On Wednesday, China’s Foreign Ministry spokesman Hong Lei told reporters the Philippines’ allegations about the blocks at Scarborough Shoal, which China calls Huangyan Island, were “completely fabricated.”

He said, “What we would like to stress is that Chinese activities around the Huangyan Islands and surrounding waters are completely within Chinese sovereignty. We ask the Philippines to stop provocative actions, to see eye-to-eye with China, and protect the peace and stability in the South China Sea."

Rommel Banloai said right now Philippine-China relations were “sour.”  He is executive director of the Philippine Institute for Peace, Violence and Terrorism Research.  Banlaoi said heading into this weekend’s meeting the Philippines would face challenges as it pushed for an actual code of conduct (COC).

“ASEAN remains very, very soft on the issue.  I think ASEAN has already made a position and that is not very close to the original position of the Philippine government,” he said.

Banlaoi said not all members of ASEAN “had the same apprehension as the Philippines” over China’s presence in the disputed waters.  Just four of the 10 ASEAN countries have claims in the sea.

Institute of Southeast Asian Studies Senior Fellow Ian Storey said he did not expect China to have any “breakthroughs at this meeting.” 

“So they’ll seek to draw out this process for as long as possible and use all the stalling tactics they can to make sure this… is dragged out for as long as possible,” he said.

Storey expected this “long process” would result in “another symbolic document that does not really mitigate tensions or alter the central drivers of the dispute.”

Foreign Affairs Secretary del Rosario said there was “consensus and solidarity” among ASEAN senior officials in urging China toward an “expeditious conclusion” to the COC and that he was hopeful China would act.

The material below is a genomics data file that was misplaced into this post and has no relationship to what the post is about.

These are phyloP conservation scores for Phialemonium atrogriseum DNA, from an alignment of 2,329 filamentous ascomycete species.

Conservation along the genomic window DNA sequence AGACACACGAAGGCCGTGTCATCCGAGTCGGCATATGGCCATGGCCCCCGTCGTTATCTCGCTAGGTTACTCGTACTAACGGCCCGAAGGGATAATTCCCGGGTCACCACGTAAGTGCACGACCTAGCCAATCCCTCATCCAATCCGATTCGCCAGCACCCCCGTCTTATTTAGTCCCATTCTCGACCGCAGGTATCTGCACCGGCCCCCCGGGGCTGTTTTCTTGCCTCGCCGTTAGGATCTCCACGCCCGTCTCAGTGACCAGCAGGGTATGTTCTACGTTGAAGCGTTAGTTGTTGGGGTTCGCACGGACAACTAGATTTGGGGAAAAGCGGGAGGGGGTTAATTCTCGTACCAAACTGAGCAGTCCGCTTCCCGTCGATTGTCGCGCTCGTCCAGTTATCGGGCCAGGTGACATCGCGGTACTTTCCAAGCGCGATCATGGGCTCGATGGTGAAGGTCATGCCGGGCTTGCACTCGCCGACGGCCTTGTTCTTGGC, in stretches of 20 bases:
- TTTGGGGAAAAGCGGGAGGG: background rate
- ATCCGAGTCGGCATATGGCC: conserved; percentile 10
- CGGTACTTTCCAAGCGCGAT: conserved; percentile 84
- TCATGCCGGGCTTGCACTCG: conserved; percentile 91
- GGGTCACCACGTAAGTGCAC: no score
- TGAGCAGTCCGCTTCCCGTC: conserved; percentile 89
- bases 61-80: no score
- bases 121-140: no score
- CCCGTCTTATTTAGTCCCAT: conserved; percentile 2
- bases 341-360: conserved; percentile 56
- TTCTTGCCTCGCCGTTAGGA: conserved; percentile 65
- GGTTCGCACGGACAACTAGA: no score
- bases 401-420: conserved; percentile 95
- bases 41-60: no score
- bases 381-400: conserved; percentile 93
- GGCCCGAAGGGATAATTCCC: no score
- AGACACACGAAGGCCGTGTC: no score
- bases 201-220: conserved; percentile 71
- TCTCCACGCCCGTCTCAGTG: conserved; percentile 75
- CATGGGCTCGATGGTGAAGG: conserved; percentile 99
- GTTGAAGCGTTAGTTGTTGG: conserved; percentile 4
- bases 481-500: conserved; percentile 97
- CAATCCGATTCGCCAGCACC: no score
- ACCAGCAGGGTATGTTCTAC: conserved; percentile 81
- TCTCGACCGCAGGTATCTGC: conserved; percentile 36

You May Like

Karzai's Legacy: Missed Opportunities?

Afghanistan's president leaves behind a much different nation than the one he inherited, yet his legacy from 13 years in power is getting mixed reviews More

Secret Service Chief Under Fire for White House Security Breach

Julia Pierson faces tough questions from lawmakers after recent intrusion at White House, says: 'It is clear that our security plan was not executed properly' More

Frustrated, Liberian Students Want Ebola Fight Role

Thousands have volunteered to go to counties, rural villages to talk to people in their language about deadly virus More

Featured Videos

Your JavaScript is turned off or you have an old version of Adobe's Flash Player. Get the latest Flash player.
Malaysia Struggles to Stop People Joining Jihadi
X
Mahi Ramakrishnan
September 30, 2014 2:16 PM
Malaysian authorities say militant groups like the so-called "Islamic State" have used social media to entice at least three dozen Malaysian Muslims to fight in what they call "jihad" in Syria and Iraq. As Mahi Ramkrishnan reports from Kuala Lumpur, counterterrorism police are deeply worried about what could happen when these militants return home.
Video

Video Malaysia Struggles to Stop People Joining Jihad

Malaysian authorities say militant groups like the so-called "Islamic State" have used social media to entice at least three dozen Malaysian Muslims to fight in what they call "jihad" in Syria and Iraq. As Mahi Ramkrishnan reports from Kuala Lumpur, counterterrorism police are deeply worried about what could happen when these militants return home.